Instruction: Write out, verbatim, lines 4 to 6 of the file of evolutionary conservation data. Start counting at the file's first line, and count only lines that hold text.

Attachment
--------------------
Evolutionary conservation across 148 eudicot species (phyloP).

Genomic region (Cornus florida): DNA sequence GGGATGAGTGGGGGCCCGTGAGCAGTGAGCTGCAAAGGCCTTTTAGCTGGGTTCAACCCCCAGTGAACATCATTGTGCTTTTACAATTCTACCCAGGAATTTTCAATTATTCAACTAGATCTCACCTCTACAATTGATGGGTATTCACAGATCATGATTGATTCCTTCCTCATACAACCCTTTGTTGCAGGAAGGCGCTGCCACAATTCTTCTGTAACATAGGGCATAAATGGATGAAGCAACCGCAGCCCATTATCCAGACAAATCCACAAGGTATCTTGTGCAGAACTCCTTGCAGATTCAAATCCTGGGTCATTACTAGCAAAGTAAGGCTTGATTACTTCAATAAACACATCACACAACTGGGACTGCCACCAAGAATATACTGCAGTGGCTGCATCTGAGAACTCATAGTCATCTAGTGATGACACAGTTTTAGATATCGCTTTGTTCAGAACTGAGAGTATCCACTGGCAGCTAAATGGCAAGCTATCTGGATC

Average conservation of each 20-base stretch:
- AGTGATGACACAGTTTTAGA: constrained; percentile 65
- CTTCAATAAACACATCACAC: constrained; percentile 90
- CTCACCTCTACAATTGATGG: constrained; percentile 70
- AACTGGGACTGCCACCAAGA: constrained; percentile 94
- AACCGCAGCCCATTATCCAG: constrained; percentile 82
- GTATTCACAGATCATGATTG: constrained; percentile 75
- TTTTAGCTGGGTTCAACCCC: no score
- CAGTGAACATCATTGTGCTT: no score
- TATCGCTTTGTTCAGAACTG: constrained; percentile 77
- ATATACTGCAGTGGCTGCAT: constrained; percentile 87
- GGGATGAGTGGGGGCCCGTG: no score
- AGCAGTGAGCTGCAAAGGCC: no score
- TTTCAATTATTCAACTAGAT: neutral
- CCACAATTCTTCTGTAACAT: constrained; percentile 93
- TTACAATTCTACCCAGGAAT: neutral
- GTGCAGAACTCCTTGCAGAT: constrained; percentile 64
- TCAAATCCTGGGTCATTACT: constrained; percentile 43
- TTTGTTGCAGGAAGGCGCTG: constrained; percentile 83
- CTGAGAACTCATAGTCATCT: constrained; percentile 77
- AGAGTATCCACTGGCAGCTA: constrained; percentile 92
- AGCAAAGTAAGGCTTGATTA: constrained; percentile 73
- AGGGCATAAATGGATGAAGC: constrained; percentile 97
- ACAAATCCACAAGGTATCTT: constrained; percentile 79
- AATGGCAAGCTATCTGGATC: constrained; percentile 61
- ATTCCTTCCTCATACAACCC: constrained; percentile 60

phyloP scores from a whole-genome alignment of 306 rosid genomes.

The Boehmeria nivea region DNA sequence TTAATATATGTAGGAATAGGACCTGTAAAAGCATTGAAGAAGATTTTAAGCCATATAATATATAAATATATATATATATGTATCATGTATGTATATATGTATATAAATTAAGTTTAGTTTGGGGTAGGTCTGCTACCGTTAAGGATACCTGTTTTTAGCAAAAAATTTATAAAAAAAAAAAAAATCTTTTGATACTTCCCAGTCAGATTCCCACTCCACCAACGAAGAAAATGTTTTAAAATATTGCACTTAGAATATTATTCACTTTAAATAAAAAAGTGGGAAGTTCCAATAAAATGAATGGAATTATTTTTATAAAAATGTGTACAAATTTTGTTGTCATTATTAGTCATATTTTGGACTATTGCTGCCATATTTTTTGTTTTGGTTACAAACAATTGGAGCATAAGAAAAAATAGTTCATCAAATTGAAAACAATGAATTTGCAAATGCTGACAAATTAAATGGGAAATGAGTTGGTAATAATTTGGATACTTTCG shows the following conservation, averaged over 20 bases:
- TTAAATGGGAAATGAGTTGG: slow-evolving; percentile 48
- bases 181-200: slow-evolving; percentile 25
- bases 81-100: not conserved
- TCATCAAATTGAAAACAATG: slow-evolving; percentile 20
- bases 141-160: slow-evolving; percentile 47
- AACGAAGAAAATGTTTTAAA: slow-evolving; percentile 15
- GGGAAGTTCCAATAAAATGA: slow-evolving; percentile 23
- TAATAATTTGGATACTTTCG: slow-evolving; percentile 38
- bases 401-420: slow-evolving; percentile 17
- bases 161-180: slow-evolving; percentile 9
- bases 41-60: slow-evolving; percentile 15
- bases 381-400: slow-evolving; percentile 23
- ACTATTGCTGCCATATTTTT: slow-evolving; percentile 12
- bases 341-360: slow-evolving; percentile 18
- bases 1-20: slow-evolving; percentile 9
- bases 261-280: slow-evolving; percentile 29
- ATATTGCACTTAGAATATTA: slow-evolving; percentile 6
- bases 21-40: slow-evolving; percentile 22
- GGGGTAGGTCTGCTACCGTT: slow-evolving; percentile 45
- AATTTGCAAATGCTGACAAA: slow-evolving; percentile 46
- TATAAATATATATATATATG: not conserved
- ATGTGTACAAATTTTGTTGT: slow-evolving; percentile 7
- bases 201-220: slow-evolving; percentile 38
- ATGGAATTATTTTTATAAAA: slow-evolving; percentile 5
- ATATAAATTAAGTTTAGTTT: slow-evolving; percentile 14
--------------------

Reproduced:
- AGTGATGACACAGTTTTAGA: constrained; percentile 65
- CTTCAATAAACACATCACAC: constrained; percentile 90
- CTCACCTCTACAATTGATGG: constrained; percentile 70